- BCBSTX’s commitment of $10 million to Texas A&M Health Science Center is part of the company’s Affordability Cures endeavor
- The project will support the mutual goals of Texas A&M Health Science Center and BCBSTX to improve access to healthcare and reduce disparities in health status and outcomes in rural communities
- Focus areas will include ambulatory rural care delivery systems, rural hospital function and future, community empowerment, and technology and health information
Blue Cross and Blue Shield of Texas (BCBSTX) and Texas A&M University Health Science Center today announced a new project to support collaborative care and healthy communities that will target identifying and implementing solutions to health care challenges facing rural and underserved communities in Texas. BCBSTX’s commitment of $10 million to Texas A&M Health Science Center is part of the company’s Affordability Cures endeavor aimed at accelerating efforts to reduce health care costs and improve outcomes, including by addressing health disparities and social determinants of health.
The project will support the mutual goals of Texas A&M Health Science Center and BCBSTX to improve access to healthcare and reduce disparities in health status and outcomes in rural communities.
“The research and innovative care delivery strategies that emanate from this collaboration with Texas A&M Health Science Center have potential to not only help rural communities in Texas, but across the nation,” said Dr. Dan McCoy, President of BCBSTX. “As someone who grew up in a small town in Texas, I understand and appreciate both the challenges and the healthcare needs of those in rural communities.”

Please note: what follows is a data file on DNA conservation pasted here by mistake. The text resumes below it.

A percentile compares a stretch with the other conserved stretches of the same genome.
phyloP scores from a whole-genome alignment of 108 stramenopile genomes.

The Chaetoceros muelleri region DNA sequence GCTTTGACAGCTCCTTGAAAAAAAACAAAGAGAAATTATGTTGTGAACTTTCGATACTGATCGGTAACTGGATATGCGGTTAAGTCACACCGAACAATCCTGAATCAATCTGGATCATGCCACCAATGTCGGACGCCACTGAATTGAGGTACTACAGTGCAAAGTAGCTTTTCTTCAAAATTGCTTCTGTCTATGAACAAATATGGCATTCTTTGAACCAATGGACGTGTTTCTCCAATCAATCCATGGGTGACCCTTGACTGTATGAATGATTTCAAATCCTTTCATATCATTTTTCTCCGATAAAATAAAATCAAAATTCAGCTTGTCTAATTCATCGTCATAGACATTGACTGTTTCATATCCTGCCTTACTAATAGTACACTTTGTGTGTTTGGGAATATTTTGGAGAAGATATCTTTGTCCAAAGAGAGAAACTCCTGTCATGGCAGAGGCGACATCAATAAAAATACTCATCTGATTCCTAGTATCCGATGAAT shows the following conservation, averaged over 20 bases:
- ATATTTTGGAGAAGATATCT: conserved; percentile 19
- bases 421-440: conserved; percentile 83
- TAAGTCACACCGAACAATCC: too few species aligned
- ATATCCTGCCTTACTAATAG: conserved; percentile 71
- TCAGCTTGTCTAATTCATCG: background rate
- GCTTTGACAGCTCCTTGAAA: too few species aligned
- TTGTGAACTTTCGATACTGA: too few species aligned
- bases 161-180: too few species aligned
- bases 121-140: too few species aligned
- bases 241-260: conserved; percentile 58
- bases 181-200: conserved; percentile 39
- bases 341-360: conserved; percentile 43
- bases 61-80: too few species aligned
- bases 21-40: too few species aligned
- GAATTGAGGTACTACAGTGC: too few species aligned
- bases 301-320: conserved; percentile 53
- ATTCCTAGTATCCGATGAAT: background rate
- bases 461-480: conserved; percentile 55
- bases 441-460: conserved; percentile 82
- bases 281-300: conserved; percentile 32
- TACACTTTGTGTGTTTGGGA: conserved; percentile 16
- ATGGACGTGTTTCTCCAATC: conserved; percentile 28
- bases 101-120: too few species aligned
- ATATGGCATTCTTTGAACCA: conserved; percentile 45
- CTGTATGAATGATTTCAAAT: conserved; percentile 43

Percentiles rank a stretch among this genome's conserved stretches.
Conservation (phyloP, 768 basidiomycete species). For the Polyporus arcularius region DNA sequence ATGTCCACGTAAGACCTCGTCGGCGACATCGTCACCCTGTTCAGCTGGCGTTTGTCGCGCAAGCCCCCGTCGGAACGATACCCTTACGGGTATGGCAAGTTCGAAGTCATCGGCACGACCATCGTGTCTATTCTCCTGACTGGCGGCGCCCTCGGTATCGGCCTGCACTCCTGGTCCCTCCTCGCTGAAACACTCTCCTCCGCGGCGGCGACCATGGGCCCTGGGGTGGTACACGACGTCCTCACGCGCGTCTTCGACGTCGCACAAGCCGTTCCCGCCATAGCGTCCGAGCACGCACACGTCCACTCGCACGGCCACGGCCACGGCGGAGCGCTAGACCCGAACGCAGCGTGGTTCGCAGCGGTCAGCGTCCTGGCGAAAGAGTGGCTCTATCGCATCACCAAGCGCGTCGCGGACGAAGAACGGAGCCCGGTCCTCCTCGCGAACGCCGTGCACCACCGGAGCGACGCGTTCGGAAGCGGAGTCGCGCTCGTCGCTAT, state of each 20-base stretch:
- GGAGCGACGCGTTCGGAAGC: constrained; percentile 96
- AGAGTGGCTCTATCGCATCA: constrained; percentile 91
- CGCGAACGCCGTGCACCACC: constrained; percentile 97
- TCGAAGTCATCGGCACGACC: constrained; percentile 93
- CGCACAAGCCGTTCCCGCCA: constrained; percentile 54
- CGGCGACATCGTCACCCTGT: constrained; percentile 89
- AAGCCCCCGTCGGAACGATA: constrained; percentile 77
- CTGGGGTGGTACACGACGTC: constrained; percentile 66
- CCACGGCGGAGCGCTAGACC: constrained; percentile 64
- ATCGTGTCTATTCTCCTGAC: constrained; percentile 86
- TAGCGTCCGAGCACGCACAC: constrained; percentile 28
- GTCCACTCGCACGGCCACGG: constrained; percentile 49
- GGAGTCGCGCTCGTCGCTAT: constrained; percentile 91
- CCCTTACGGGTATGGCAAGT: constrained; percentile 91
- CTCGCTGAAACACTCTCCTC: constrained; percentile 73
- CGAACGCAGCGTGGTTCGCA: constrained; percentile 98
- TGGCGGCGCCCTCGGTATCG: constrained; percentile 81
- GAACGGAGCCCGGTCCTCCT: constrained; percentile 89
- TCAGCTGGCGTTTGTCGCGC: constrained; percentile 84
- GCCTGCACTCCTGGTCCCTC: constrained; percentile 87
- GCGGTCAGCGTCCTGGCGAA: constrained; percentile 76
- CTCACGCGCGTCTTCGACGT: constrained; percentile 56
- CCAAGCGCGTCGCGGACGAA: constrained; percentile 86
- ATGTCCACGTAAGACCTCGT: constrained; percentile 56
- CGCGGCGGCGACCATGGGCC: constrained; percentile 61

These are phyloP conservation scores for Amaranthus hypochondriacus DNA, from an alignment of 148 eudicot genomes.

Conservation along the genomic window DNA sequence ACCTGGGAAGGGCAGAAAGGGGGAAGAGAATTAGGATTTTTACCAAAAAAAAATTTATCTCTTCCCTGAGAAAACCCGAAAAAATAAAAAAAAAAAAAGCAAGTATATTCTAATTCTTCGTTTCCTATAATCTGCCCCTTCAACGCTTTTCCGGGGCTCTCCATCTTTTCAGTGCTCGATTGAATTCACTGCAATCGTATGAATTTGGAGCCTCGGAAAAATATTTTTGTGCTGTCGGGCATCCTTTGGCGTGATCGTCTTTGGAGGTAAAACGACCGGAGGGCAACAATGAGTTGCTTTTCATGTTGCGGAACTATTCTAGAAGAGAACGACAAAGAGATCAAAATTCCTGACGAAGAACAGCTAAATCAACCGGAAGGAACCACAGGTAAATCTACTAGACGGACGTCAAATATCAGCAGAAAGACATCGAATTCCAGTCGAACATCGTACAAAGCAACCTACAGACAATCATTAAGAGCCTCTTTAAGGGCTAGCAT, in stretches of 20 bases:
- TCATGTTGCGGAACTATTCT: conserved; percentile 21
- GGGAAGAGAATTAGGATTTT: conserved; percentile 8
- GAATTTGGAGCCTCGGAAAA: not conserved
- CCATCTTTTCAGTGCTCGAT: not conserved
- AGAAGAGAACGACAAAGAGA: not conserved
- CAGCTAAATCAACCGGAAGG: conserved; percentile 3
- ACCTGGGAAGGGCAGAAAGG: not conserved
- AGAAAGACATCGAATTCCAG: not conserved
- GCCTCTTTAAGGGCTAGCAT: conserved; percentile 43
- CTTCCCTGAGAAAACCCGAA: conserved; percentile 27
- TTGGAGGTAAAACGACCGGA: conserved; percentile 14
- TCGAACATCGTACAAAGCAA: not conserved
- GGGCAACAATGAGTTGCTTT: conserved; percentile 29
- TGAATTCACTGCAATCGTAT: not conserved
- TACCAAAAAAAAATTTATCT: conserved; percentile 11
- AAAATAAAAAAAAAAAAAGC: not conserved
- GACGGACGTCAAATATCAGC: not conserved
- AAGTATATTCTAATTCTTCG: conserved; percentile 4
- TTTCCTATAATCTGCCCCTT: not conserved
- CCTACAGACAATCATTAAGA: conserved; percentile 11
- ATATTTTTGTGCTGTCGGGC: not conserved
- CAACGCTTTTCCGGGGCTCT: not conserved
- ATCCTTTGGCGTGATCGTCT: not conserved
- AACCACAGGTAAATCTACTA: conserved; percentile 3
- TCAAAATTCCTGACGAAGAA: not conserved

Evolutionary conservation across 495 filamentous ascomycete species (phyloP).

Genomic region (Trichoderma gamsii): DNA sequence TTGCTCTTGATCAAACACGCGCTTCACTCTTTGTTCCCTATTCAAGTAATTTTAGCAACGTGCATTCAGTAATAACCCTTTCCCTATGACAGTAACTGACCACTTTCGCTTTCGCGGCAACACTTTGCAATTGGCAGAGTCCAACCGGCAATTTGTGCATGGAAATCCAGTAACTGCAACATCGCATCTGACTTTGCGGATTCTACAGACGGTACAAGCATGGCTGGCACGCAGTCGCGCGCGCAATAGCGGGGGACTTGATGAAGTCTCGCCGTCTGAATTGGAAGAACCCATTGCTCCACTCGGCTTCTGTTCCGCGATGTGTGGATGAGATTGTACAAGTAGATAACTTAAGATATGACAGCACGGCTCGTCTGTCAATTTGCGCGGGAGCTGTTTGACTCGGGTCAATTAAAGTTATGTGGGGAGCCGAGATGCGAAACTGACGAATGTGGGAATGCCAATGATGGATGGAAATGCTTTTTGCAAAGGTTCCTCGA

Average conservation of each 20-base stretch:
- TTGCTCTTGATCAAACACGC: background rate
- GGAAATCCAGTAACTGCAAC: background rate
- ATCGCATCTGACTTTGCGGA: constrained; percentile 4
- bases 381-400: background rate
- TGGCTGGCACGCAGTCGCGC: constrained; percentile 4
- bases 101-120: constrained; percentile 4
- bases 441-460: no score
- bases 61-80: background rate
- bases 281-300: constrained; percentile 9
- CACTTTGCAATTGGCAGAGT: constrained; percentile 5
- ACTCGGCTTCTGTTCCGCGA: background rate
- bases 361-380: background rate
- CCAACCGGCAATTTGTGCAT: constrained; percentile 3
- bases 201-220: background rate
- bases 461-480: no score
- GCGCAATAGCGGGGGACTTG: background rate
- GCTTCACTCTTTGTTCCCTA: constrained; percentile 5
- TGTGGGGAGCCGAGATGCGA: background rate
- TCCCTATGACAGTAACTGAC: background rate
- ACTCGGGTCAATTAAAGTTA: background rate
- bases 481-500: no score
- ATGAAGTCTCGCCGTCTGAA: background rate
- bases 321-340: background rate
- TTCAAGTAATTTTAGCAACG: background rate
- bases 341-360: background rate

Texas #RuralHealthcare: 35 counties have no physician. 85 counties have <5 doctors. 58 counties have no general surgeon. 158 counties have no OB/GYN. 185 counties have no psychiatrist. Through our #AffordabilityCures project with @TAMHSC, we seek to find solutions for #RuralTexas pic.twitter.com/VDTQVQA4r8
— BCBSTX (@BCBSTX) November 13, 2018
“We applaud the work already accomplished at Texas A&M Health Science Center,” McCoy continued. “But we also realize there is still work to do in providing access to healthcare and creating a sustainable financial and service model for rural healthcare providers. Our funding will help support the incubation of fresh ideas for providing sustained access to quality, cost-effective health care in rural communities across Texas.”
Texas A&M University was founded as a land-grant institution under the Morrill Act with a mission of helping underserved populations. Today, the Health Science Center—which was formed in 1999 to bring together the health-related disciplines of Texas A&M, continues its land-grant service tradition, placing emphasis on the health needs of those who live in rural areas.
“True to our land-grant designation, we have the responsibility to improve health care and health care delivery to rural areas with forward-thinking research and service,” said Carrie L. Byington, MD, vice chancellor for health services at The Texas A&M University System, senior vice president of the Texas A&M Health Science Center and dean of the Texas A&M College of Medicine. “Support from Blue Cross and Blue Shield of Texas, combined with the rich expertise and strong sense of selfless service embodied in faculty and staff across the university, will allow our organizations to collectively improve the health of all Texans.”